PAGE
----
So around 24% of the 401k plan has underlying stock of the company itself i.e MLHR.

In 2007 the value of these 4m MLHR shares was around $167m. They are currently valued at around £81m. They managed to shave off around 20% of the 401k return just by holding their own stock.

Surprisingly the 11k does not identify comparative investment return’s, given the high level of transparency it has in the markets, I am a little surprised.

I’m surprised that the 401k holders have not sued MLHR for the poor performance, largely due to the significant holding of MLHR stock itself.

Two things can happen;

1) The underlying holders of the 401k may sue MLHR for poor performance given the large proportion of MLHR stock

2) MLHR will need to replace its own stock with something better performing.

Either way it could spell bad news for MLHR share price, with such a large 'insider' holding propping it up.

Where next for Retailers ?

The internet has changed the face of retail. Are any retail shares worth buying ?

First it was the records shops, then the bookstores, the electronic retailers are already being hit. (BBY today!)
Pharmacys, shore stores & perfume shops are slowing seeing their customers move to the internet.

Basically any item that can be easily identified i.e. any brand name will always be found cheaper on the internet. Some of the french perfume houses are trying to stop this through the French courts, but alas the internet will always prevail.

So the retail space will be full of clothes shops and restaurants in the foreseeable future.

I am just waiting for my FL (Foot Locker) sales to drop.

Why you should not trade in the UK.

I started off trading on UK stocks some years ago. Within the first year I discovered that any private investor thinking of trading in the UK is at a large dis-advantage compared to institutional investors.

I try and limit my activities to the US for the following reasons

  • Prices for stocks are free and Level 2 is cheap. (Here the London Stock Exchange only provides prices on a 20min delay and wants to charge extortionate fees for real time and level 2 data). Unbelievable and completely backward !
  • If I create liquidity both sides of the trade I actually receive money back for trading in the US. That’s right if I buy and sell BAC at say 11.13 and create liquidity on each side I make money, even after commission.
  • Information in the UK is expensive and there is no central place for data, compare that to the SEC filings – perfect standard data across all companies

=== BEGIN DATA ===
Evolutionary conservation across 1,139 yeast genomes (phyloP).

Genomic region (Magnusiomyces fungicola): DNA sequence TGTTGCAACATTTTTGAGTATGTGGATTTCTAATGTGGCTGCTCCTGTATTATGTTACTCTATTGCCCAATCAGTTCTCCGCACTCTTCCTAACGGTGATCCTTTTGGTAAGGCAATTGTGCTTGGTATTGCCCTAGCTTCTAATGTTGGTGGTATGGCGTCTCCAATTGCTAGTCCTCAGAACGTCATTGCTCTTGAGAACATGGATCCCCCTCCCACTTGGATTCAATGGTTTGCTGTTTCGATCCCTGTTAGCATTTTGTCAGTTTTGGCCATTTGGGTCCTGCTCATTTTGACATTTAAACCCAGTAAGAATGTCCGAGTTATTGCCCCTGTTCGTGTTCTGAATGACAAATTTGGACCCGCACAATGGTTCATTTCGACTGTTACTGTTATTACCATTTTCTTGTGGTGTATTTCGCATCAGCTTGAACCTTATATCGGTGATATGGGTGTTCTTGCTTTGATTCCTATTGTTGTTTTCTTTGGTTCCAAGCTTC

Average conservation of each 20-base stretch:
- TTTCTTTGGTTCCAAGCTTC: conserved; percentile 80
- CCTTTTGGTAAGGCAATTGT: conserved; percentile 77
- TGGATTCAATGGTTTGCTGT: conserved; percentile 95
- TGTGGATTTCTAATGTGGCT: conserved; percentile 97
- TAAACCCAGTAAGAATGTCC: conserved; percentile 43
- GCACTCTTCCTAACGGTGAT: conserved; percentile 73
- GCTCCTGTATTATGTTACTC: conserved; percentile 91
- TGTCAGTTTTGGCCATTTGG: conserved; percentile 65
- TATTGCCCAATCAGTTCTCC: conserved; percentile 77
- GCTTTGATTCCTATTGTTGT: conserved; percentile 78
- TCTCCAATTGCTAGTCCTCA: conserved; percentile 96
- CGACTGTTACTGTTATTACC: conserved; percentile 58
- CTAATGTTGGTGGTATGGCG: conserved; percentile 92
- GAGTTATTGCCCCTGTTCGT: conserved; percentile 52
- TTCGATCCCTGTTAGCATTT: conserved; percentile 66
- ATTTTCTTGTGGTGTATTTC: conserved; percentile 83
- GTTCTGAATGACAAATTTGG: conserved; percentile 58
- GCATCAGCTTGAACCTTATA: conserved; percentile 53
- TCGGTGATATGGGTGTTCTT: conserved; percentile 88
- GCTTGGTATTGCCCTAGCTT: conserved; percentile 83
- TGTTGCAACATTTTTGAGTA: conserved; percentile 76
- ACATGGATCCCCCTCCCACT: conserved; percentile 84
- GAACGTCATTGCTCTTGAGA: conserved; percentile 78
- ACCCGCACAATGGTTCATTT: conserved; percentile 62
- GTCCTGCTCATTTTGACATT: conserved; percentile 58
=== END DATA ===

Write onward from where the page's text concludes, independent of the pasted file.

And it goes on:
• Information on options, short interest is not easily available in the UK. Compare that to Nasdaq where all financial data is available
  • The US has better quarterly reporting regime, giving you 4 chances a year to get it right !
  • You cannot day trade in the UK the commission costs are far too high.
  • Its easy to get access to the NYSE floor brokers, which means you get filled before the price rolls through a level. So you can ‘parity trade’
  • The US markets are far more liquid, mainly because their exchanges are very forward thinking. Compare that to the London Stock Exchange dinasour that we have here, where systems go down on critical days and price information is a commodity.

Friday, 10 December 2010

Trading Radar Next Few Weeks

Earnings that are on my radar for next week 13th December 2010


Earnings that are on my radar for next week 20th December 2010


For you new traders or those that are beginning take around $5,000 exposure for each trade.

You can expect around 3% movement on each trade. So around $150 profit or loss. Lets assume that you get it right 70% of the time.

There are 30 potential trades. 21 Gains 9 Loss Expected Income for the Christmas presents is

Profits of 21 x $150 = $3,150
Losses of 9 x $150 = $1,350

Net Profit $1,800 !

I will, if I remember post all of my projections on this over the course of the coming weeks.

About Me

I try and work a broadly market neutral strategy and based purely on fundamentals and my gut feel.